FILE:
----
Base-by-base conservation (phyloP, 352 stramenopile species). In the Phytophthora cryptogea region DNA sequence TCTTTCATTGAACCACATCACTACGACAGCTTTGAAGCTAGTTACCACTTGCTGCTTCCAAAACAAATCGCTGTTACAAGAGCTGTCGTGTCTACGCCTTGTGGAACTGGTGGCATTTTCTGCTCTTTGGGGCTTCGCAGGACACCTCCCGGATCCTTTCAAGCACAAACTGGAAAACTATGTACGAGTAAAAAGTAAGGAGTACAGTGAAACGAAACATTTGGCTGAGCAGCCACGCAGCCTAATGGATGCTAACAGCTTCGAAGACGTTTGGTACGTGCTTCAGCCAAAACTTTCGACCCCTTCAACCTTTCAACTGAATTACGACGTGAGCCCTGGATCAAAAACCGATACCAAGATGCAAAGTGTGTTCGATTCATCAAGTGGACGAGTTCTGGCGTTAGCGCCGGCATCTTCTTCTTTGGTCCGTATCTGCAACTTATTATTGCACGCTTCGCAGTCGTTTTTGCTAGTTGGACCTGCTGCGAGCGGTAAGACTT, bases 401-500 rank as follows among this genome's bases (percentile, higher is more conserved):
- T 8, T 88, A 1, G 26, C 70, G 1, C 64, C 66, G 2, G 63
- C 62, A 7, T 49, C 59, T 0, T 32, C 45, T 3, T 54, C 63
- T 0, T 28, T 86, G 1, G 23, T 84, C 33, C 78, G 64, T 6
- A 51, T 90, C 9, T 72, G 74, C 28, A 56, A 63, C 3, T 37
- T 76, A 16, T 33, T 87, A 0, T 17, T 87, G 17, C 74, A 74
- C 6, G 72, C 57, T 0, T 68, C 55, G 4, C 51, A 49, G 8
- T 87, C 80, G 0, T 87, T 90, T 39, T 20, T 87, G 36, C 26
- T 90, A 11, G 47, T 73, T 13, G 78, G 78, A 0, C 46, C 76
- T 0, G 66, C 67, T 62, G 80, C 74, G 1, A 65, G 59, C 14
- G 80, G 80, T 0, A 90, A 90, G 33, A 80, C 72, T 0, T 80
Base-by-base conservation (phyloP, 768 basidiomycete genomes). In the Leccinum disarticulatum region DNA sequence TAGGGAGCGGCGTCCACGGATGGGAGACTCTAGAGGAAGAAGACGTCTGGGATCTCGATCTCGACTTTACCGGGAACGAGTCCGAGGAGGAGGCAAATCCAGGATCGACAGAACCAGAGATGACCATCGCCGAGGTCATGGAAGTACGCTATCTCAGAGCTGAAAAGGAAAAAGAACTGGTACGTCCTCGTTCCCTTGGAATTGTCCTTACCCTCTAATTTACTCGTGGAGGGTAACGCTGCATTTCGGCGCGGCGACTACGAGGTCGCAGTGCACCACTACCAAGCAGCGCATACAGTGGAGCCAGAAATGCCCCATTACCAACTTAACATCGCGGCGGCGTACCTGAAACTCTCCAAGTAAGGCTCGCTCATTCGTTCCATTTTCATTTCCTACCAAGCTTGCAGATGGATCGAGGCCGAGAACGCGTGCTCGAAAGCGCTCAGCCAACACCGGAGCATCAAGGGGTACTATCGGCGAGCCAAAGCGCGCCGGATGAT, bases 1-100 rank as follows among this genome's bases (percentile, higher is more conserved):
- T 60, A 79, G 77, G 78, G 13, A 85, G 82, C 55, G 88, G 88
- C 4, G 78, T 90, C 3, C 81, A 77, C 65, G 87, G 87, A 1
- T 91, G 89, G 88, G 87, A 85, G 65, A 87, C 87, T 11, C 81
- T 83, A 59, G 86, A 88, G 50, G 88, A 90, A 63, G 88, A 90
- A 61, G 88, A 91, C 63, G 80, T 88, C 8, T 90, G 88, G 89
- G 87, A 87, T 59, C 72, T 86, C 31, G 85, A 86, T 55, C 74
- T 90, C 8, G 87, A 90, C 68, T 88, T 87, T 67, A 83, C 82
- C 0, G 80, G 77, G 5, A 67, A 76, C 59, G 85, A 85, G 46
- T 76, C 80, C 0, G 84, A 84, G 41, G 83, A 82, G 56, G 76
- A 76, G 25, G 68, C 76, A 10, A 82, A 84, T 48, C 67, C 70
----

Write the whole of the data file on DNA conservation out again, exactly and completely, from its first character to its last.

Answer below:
Base-by-base conservation (phyloP, 352 stramenopile species). In the Phytophthora cryptogea region DNA sequence TCTTTCATTGAACCACATCACTACGACAGCTTTGAAGCTAGTTACCACTTGCTGCTTCCAAAACAAATCGCTGTTACAAGAGCTGTCGTGTCTACGCCTTGTGGAACTGGTGGCATTTTCTGCTCTTTGGGGCTTCGCAGGACACCTCCCGGATCCTTTCAAGCACAAACTGGAAAACTATGTACGAGTAAAAAGTAAGGAGTACAGTGAAACGAAACATTTGGCTGAGCAGCCACGCAGCCTAATGGATGCTAACAGCTTCGAAGACGTTTGGTACGTGCTTCAGCCAAAACTTTCGACCCCTTCAACCTTTCAACTGAATTACGACGTGAGCCCTGGATCAAAAACCGATACCAAGATGCAAAGTGTGTTCGATTCATCAAGTGGACGAGTTCTGGCGTTAGCGCCGGCATCTTCTTCTTTGGTCCGTATCTGCAACTTATTATTGCACGCTTCGCAGTCGTTTTTGCTAGTTGGACCTGCTGCGAGCGGTAAGACTT, bases 401-500 rank as follows among this genome's bases (percentile, higher is more conserved):
- T 8, T 88, A 1, G 26, C 70, G 1, C 64, C 66, G 2, G 63
- C 62, A 7, T 49, C 59, T 0, T 32, C 45, T 3, T 54, C 63
- T 0, T 28, T 86, G 1, G 23, T 84, C 33, C 78, G 64, T 6
- A 51, T 90, C 9, T 72, G 74, C 28, A 56, A 63, C 3, T 37
- T 76, A 16, T 33, T 87, A 0, T 17, T 87, G 17, C 74, A 74
- C 6, G 72, C 57, T 0, T 68, C 55, G 4, C 51, A 49, G 8
- T 87, C 80, G 0, T 87, T 90, T 39, T 20, T 87, G 36, C 26
- T 90, A 11, G 47, T 73, T 13, G 78, G 78, A 0, C 46, C 76
- T 0, G 66, C 67, T 62, G 80, C 74, G 1, A 65, G 59, C 14
- G 80, G 80, T 0, A 90, A 90, G 33, A 80, C 72, T 0, T 80
Base-by-base conservation (phyloP, 768 basidiomycete genomes). In the Leccinum disarticulatum region DNA sequence TAGGGAGCGGCGTCCACGGATGGGAGACTCTAGAGGAAGAAGACGTCTGGGATCTCGATCTCGACTTTACCGGGAACGAGTCCGAGGAGGAGGCAAATCCAGGATCGACAGAACCAGAGATGACCATCGCCGAGGTCATGGAAGTACGCTATCTCAGAGCTGAAAAGGAAAAAGAACTGGTACGTCCTCGTTCCCTTGGAATTGTCCTTACCCTCTAATTTACTCGTGGAGGGTAACGCTGCATTTCGGCGCGGCGACTACGAGGTCGCAGTGCACCACTACCAAGCAGCGCATACAGTGGAGCCAGAAATGCCCCATTACCAACTTAACATCGCGGCGGCGTACCTGAAACTCTCCAAGTAAGGCTCGCTCATTCGTTCCATTTTCATTTCCTACCAAGCTTGCAGATGGATCGAGGCCGAGAACGCGTGCTCGAAAGCGCTCAGCCAACACCGGAGCATCAAGGGGTACTATCGGCGAGCCAAAGCGCGCCGGATGAT, bases 1-100 rank as follows among this genome's bases (percentile, higher is more conserved):
- T 60, A 79, G 77, G 78, G 13, A 85, G 82, C 55, G 88, G 88
- C 4, G 78, T 90, C 3, C 81, A 77, C 65, G 87, G 87, A 1
- T 91, G 89, G 88, G 87, A 85, G 65, A 87, C 87, T 11, C 81
- T 83, A 59, G 86, A 88, G 50, G 88, A 90, A 63, G 88, A 90
- A 61, G 88, A 91, C 63, G 80, T 88, C 8, T 90, G 88, G 89
- G 87, A 87, T 59, C 72, T 86, C 31, G 85, A 86, T 55, C 74
- T 90, C 8, G 87, A 90, C 68, T 88, T 87, T 67, A 83, C 82
- C 0, G 80, G 77, G 5, A 67, A 76, C 59, G 85, A 85, G 46
- T 76, C 80, C 0, G 84, A 84, G 41, G 83, A 82, G 56, G 76
- A 76, G 25, G 68, C 76, A 10, A 82, A 84, T 48, C 67, C 70